Scorsese created a film with a great look to it…his locations and settings really seem to ring out with a sense of history, and help create a world that is hot and bleak, yet somehow, capable of miracles.  His casting choices were excellent, including Dafoe in his greatest performance and Harvey Keitel as Judas…by using actors such as them, he was able to keep the story grounded and connected to the audience, real rather than poetic, and not as distant from us as most of the Biblical epics he grew up watching. 

But most importantly, his film is a spiritual triumph.  Many friends of mine who were not particularly religious were moved and touched by this picture.  The movie is not at all about a Jesus who failed.  It is about a Jesus whose triumph was complete and beyond measure.  The film is respectful enough to take Jesus’ message seriously, and appreciate the hardship he must have experienced as his words often fell on deaf ears or those who would kill him for daring to speak about such new, challenging ideas concerning man’s relationship with God.

For those who would protest the film without having seen it, there’s not much I can say…they’re probably better off not watching (the initial petition, however, was glaringly wrong in most of the quotes and scenarios purported to be in the film, and the ones that were correct were taken blatantly out of context).  Instead, I would appeal to those who either relish brilliant filmmaking that captures the true essence and struggle of humanity on screen, or those who would be willing to watch with an open mind and no pre-conceived notions.  Even if some walk away feeling the picture wasn’t for them, at least they would have judged the movie properly…seeing it before forming an opinion.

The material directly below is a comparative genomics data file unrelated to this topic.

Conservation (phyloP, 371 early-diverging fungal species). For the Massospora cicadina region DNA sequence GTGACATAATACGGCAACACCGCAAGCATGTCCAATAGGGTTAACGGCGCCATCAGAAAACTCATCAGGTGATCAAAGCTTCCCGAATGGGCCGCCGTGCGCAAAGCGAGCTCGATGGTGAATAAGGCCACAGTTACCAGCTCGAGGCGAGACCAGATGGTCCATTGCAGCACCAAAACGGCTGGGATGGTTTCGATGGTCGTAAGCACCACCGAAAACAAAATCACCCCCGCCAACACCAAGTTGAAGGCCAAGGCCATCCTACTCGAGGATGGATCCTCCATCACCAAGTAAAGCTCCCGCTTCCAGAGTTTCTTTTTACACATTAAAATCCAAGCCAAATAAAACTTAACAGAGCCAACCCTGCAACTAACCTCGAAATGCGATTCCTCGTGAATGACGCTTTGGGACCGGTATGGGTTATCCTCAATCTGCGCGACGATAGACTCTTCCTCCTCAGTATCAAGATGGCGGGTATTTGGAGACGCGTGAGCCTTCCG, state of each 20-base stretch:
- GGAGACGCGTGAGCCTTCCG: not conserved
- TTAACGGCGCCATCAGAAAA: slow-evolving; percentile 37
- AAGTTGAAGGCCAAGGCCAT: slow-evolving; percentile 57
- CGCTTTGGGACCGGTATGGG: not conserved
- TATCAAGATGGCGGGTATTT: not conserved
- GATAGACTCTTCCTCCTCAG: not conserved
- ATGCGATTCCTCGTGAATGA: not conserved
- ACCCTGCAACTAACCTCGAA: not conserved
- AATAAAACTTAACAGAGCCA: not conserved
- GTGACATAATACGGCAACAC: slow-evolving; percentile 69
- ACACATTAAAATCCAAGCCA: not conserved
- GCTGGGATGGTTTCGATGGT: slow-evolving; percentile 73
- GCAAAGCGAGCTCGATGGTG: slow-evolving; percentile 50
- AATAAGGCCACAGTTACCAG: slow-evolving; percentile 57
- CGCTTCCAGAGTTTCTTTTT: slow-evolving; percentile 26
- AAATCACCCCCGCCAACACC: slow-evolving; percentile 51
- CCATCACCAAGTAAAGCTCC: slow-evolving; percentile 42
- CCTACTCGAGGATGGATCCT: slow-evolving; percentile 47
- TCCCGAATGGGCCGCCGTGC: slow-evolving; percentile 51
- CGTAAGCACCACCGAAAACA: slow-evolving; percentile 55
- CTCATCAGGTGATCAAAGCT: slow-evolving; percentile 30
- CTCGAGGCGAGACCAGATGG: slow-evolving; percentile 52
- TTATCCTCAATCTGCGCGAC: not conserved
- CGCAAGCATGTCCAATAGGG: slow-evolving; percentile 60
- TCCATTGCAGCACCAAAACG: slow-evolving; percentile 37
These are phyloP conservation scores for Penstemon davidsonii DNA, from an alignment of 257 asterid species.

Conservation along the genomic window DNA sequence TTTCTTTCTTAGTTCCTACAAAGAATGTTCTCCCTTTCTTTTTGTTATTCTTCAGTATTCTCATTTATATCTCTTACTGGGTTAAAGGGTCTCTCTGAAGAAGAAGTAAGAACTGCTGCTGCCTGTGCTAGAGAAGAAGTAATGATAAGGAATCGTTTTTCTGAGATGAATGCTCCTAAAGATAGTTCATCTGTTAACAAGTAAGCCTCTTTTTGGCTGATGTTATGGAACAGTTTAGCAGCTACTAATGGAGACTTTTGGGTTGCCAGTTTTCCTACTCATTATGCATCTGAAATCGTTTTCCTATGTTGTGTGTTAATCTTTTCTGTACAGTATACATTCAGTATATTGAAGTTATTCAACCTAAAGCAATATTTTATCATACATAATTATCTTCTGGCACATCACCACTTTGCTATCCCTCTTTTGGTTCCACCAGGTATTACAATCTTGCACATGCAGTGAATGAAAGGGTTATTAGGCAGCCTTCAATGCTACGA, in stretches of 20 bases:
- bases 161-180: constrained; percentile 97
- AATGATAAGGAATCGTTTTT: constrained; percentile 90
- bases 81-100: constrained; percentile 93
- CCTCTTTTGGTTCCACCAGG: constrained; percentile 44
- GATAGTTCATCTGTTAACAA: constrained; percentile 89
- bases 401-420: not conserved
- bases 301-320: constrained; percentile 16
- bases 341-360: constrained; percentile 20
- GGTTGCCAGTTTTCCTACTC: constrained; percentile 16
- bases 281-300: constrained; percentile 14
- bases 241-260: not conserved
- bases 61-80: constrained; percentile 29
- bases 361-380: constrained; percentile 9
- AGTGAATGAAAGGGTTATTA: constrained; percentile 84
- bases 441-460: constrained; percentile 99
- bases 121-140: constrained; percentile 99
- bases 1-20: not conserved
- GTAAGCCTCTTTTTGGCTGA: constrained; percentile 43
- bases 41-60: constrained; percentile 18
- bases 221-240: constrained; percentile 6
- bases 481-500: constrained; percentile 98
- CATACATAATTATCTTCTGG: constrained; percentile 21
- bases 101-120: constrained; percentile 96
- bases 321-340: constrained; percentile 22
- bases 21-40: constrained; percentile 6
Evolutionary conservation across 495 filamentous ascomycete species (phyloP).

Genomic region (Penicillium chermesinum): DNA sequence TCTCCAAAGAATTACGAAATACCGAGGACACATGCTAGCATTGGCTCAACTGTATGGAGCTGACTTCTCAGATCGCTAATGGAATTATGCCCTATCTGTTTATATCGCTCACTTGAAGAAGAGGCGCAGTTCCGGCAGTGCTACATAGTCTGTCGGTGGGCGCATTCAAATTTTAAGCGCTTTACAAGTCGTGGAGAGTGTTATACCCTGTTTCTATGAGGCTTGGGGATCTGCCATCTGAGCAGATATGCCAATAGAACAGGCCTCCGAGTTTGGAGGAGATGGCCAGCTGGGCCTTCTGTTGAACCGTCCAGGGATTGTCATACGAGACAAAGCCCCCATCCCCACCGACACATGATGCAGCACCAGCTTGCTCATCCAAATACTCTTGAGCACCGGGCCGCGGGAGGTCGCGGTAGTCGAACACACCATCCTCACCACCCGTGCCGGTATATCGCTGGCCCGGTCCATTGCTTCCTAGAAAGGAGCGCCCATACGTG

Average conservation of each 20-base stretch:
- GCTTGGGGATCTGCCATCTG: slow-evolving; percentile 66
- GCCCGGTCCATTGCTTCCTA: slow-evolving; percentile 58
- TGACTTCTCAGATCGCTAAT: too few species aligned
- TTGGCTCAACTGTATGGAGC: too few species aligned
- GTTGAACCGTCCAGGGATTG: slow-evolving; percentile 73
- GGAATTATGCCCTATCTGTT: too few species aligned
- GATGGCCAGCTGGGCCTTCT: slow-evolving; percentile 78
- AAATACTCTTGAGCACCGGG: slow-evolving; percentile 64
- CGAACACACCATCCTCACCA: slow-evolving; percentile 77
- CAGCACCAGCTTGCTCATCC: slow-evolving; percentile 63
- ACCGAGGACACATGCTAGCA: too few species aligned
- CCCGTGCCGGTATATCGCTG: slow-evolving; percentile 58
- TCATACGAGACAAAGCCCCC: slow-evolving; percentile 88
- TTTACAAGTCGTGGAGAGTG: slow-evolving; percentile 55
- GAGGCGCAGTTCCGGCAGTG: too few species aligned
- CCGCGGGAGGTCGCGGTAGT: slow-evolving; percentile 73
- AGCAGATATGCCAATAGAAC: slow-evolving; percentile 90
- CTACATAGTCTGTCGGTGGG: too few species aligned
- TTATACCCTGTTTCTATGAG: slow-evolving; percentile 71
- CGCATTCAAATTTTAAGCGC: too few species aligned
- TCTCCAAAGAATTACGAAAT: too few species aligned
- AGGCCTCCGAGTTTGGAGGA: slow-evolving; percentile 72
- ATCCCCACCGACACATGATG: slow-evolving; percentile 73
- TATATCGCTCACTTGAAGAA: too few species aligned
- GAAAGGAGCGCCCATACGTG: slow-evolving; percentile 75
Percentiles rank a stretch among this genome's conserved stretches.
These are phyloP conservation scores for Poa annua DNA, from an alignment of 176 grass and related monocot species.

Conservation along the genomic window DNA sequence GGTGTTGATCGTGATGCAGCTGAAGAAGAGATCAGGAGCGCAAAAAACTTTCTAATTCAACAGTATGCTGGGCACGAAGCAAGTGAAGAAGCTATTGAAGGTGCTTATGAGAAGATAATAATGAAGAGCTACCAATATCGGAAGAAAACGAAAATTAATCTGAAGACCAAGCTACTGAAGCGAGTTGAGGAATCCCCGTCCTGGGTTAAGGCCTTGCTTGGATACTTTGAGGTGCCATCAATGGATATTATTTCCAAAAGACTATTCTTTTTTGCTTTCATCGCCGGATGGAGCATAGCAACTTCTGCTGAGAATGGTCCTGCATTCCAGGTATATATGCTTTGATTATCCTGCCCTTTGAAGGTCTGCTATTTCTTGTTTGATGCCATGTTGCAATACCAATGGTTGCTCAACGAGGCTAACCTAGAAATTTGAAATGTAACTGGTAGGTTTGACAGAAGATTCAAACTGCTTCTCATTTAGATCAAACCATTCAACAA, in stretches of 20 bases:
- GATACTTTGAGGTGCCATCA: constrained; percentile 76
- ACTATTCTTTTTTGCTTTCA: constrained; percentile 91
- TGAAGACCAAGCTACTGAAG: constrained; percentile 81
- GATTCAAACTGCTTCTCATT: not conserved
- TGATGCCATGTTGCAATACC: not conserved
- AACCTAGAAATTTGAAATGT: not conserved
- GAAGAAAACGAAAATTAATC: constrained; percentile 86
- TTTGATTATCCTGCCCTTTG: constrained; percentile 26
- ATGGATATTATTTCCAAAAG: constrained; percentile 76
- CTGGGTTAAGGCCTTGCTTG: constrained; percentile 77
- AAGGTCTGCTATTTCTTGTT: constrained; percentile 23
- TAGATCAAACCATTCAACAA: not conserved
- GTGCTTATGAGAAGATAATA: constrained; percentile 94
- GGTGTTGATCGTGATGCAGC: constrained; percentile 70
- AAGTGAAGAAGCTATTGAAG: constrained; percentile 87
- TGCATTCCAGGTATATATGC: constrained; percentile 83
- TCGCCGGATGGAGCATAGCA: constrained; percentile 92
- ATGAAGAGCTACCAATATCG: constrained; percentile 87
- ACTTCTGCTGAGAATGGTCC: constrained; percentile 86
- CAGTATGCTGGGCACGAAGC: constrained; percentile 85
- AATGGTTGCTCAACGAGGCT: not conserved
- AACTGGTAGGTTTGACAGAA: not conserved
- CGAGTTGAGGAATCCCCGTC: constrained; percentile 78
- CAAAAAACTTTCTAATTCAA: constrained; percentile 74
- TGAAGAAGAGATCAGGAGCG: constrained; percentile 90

Consider the film above all, a journey of faith.  Trust in Scorsese and his vision, and let it take you where it wants to from beginning to end, and the rewards are ample.  When Jesus cries out from the cross, “It is accomplished!”, we understand just what a hard fought and well earned victory it was.

Video ****

What an impressive job Criterion has done with this anamorphic transfer!  I’ve seen this picture numerous times over the last decade, but nothing compares to the visual pleasure of this DVD.  Images are incredibly sharp and crystal clear throughout, with excellent detail and texture.  Nothing ever softens or loses definition.  The coloring is superb…beautifully rendered and contained, and natural looking throughout, even under the influence of darkness or tinted lighting.  Daylit scenes are especially beautiful.  Until watching this DVD, I had never really picked up on what a beautiful film this was to view.  There are one or two occasions of noticeable nicks on the print, but they are so few and far between, I didn’t feel it worthy of docking any points for it.  If all 10 year old films were as clean as this, there’d be no complaints.